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new refs

Here are some new ones...

JT Paleobiology.                                   
DA Fall 1996 v 22 n 4
PG 496
AU Bennett, S. Christopher
TI Aerodynamics and thermoregulatory function of the dorsal sail of

JT Journal of the geological society
DA NOV 01 1996 v 153 p 6
PG 873   
AU Cruickshank, A.R.I.   
AU Martill, D.M.   
AU Noe, L.F.   
TI A pliosaur (Reptilia, Sauropterygia) exhibiting pachyostosis from the
Middle Jurassic of England

JT Geology.
DA NOV 01 1996 v 24 n 11
PG  963-7
AU Schultz, Peter H.   
AU D'Hondt, Steven   
TI Cretaceous-Tertiary (Chicxulub) impact angle and its consequences
AB The Chicxulub impact structure exhibits asymmetries in its geophysical
signatures that closely resemble asymmetries produced by oblique impacts in
laboratory experiments and recognized on planetary surfaces, These
asymmetric signatures suggest a trajectory for the Chicxulub bolide from
the southeast to the northwest at a 20 degrees-30 degrees angle from the
horizontal.  As a result, biotic extinctions may have been most severe and
catastrophic in the Northern Hemisphere, Geographic variation in the
magnitude of the Cretaceous-Tertiary (K-T) ''fern spike'' and palynofloral
extinctions are consistent with the proposed trajectory.

M. Szpir 1997, Science Observer: Perturbing the Oort cloud, American
Scientist, 85(1):23

L.J. Penvenne 1997, The bolide and the biosphere, American Scientist,

JT Palaeontology.
DA DEC 01 1996 v 39 p 4
PG 883   
AU Gower, D.J.   
AU Sennikov, A.G.   
TI Morphology and phylogenetic informativeness or early archosaur

JT Scientific American.
DA FEB 01 1997 v 276 n 2
PG 16   
TI Science and the Citizen.
SU Birds and dinosaurs

JT Insight on the news.
DA JAN 20 1997 v 13 n 2
PG 31   
AU Goode, Stephen   
TI Books.
SU Dinosaurs are forever.

JT Cretaceous research.
DA DEC 01 1996 v 17 n 6
PG  741     
AU Kozaric, Z.   
AU Parica, M.   
AU Bajraktarevic, Z.   
TI Histological bone structure of Lower Cretaceous dinosaurs from southwest
Istria (Croatia).

JT Current science.
DA JUN 10 1996 v 70 n 11
PG  990     
AU Venkatesan, T. R.   
AU Pande, Kanchan   
AU Ghevariya, Z. G.   
TI 40Ar-39Ar ages of Anjar Traps, Western Deccan Province(India) and its
relation to the Cretaceous-Tertiary Boundary events

JT Canadian journal of earth sciences
DA DEC 01 1996 v 33 n 12
PG 1655-67 
AU Zelenitsky, Darla K.   
AU Hills, L.V.   
AU Currie, Philip J.   
TI Parataxonomic classification of ornithoid eggshell fragments from the
Oldman Formation (Judith River Group; Upper Cretaceous), southern Alberta

JT Current science.
DA MAR 10 1996 v 70 n 5
PG  399     
AU Salil, M. S.   
AU Shrivastava, J. P.   
TI Trace and REE signatures in the Maastrichtian Lameta Beds for the
initiation of Deccan volcanism before KTB

JT Geophysical journal international.
DA DEC 01 1996 v 127 n 3
PG  F11     
AU Connors, M.   
AU Hildebrand, A.R.   
AU Halpenny, J.F.   
TI Yucatan karst features and the size of the Chicxulub crater

JT Science.                                        
DA NOV 29 1996 v 274 n 5292
PG 1549   
AU Martin, R.E.
AU Vermeij, G.J.
AU Grotzinger, J.P.
TI Late Permian Extinctions.
SU Response: P.B. Wignall, R.J. Twitchett

JT Geoscientist.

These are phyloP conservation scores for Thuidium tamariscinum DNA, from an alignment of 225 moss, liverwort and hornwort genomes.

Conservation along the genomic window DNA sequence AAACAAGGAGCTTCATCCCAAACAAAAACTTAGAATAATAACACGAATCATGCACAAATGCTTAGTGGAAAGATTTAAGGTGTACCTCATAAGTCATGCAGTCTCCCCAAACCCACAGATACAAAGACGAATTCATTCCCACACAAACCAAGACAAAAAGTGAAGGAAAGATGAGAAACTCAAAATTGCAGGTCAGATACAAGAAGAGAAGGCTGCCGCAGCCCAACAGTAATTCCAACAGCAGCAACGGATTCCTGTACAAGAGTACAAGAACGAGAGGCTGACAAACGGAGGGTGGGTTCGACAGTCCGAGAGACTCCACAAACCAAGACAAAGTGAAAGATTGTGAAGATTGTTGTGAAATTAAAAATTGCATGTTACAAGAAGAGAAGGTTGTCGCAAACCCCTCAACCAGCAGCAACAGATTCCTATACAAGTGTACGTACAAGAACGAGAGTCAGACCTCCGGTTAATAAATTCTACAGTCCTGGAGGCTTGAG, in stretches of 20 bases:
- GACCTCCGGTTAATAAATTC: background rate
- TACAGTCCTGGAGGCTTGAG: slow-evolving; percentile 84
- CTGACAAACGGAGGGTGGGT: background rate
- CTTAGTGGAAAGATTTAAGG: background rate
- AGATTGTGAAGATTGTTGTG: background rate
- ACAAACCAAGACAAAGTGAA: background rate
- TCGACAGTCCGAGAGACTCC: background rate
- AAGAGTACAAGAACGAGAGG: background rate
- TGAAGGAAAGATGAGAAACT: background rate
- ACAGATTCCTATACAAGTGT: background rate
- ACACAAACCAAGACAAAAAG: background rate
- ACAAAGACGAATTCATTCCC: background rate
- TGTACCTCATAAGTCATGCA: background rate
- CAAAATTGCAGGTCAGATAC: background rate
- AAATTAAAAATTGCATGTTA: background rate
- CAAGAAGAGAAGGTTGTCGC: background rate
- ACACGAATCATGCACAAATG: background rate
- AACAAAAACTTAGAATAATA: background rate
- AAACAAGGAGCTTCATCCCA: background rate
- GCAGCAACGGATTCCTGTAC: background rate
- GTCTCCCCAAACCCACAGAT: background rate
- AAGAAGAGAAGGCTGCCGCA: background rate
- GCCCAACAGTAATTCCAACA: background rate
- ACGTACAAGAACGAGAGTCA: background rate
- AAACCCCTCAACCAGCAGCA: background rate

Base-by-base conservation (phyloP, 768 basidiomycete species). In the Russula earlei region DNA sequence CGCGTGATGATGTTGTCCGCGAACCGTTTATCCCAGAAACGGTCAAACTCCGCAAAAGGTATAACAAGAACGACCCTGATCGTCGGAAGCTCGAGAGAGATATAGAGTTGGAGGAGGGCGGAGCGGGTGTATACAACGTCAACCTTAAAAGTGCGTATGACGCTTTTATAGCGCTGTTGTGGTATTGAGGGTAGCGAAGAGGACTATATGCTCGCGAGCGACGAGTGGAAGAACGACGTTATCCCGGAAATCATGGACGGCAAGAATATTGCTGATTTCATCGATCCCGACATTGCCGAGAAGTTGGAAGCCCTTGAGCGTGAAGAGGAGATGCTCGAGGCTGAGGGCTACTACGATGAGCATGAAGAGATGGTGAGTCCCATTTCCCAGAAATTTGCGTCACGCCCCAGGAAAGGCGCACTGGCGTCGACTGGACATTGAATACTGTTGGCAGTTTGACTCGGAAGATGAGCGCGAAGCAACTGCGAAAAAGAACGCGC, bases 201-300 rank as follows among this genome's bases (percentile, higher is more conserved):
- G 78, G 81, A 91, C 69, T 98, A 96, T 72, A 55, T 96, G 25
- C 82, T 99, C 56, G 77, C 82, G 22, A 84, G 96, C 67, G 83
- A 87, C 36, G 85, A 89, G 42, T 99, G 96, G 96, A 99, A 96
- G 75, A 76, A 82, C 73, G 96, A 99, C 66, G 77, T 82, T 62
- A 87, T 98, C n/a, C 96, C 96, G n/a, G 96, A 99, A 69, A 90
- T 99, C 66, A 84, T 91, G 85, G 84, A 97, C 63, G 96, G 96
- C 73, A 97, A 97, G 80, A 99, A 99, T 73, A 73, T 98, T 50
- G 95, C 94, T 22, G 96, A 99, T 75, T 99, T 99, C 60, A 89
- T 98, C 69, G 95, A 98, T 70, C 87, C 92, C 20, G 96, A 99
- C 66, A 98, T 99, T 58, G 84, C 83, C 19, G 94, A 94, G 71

DA NOV 01 1996 v 6 n 6
PG   27     
AU Trueman, C.   
TI Variation of REE patterns in dinosaur bones from North West Montana:
 implications for taphonomy and preservation

JT Proceedings of the National Academy of Sciences 
DA DEC 10 1996 v 93 n 25
PG 14623
AU Erickson, G.M.
TI Incremental lines of von Ebner in dinosaurs and the assessment of tooth
replacement rates using growth line counts

JT Palaeogeography, palaeoclimatology, palaeoecolog
DA NOV 01 1996 v 126 n 1 / 2
PG 161-71
AU Kolodny, Y.   
AU Luz, B.   
AU Sanders, M.
AU Clemens, W.A.   
TI Dinosaur bones: fossils or pseudomorphs? The pitfalls of physiology
 reconstruction from apatitic fossils
AB A prerequisite to any attempt to reconstruct thermophysiology of ancient
animals through analysis of stable isotopes of oxygen is the assumption
that apatitic fossils are isotopically unaltered parts of their original
skeletons.  We suggest that sufficient evidence is available to seriously
question this assumption.  Because living bones contain about 1/3 by weight
of organic matrix, mass balance considerations show that at least half of
an apatitic fossil must be new material added post mortem. Furthermore,
living apatitic skeletons contain almost no rare earth elements and
uranium, whereas apatitic fossils bear high concentrations of these
elements.  Additionally we found that while in living fish correlation
between delta(18)O of oxygen in the phosphate and that in the carbonate of
apatite is poor, these two values are linearly correlated in fossil fish. 
This suggests diagenetic recrystallization has taken place.  Perfect
preservation of micro-textures such as Haversian canals does not prove the
pristine condition of a fossil; some of the most beautifully preserved
fossils are highly silicified.  Most apatitic fossils probably are
pseudomorphs replacing original skeletal elements.  Whereas distribution of
stable isotopes of oxygen in fossils might provide information about their
burial environment, it could be misleading in attempts to interpret the
organisms' physiology. This cautionary note is supported by the similarity
of delta(18)O(p) in bones of coexisting fossil fish, dinosaurs, and various
other reptiles at different latitudes.  The overlap of predicted
delta(18)O(p) values in fish and mammals living in contact with the same
environmental water also weakens the hope that ectotherms can be
distinguished from endotherms by the isotopic composition of oxygen in
their bones and teeth.

JT Discover.                                       
DA FEB 01 1997 v 18 n 2
PG 26
TI Geology Watch.
SU The burning of the North American dinos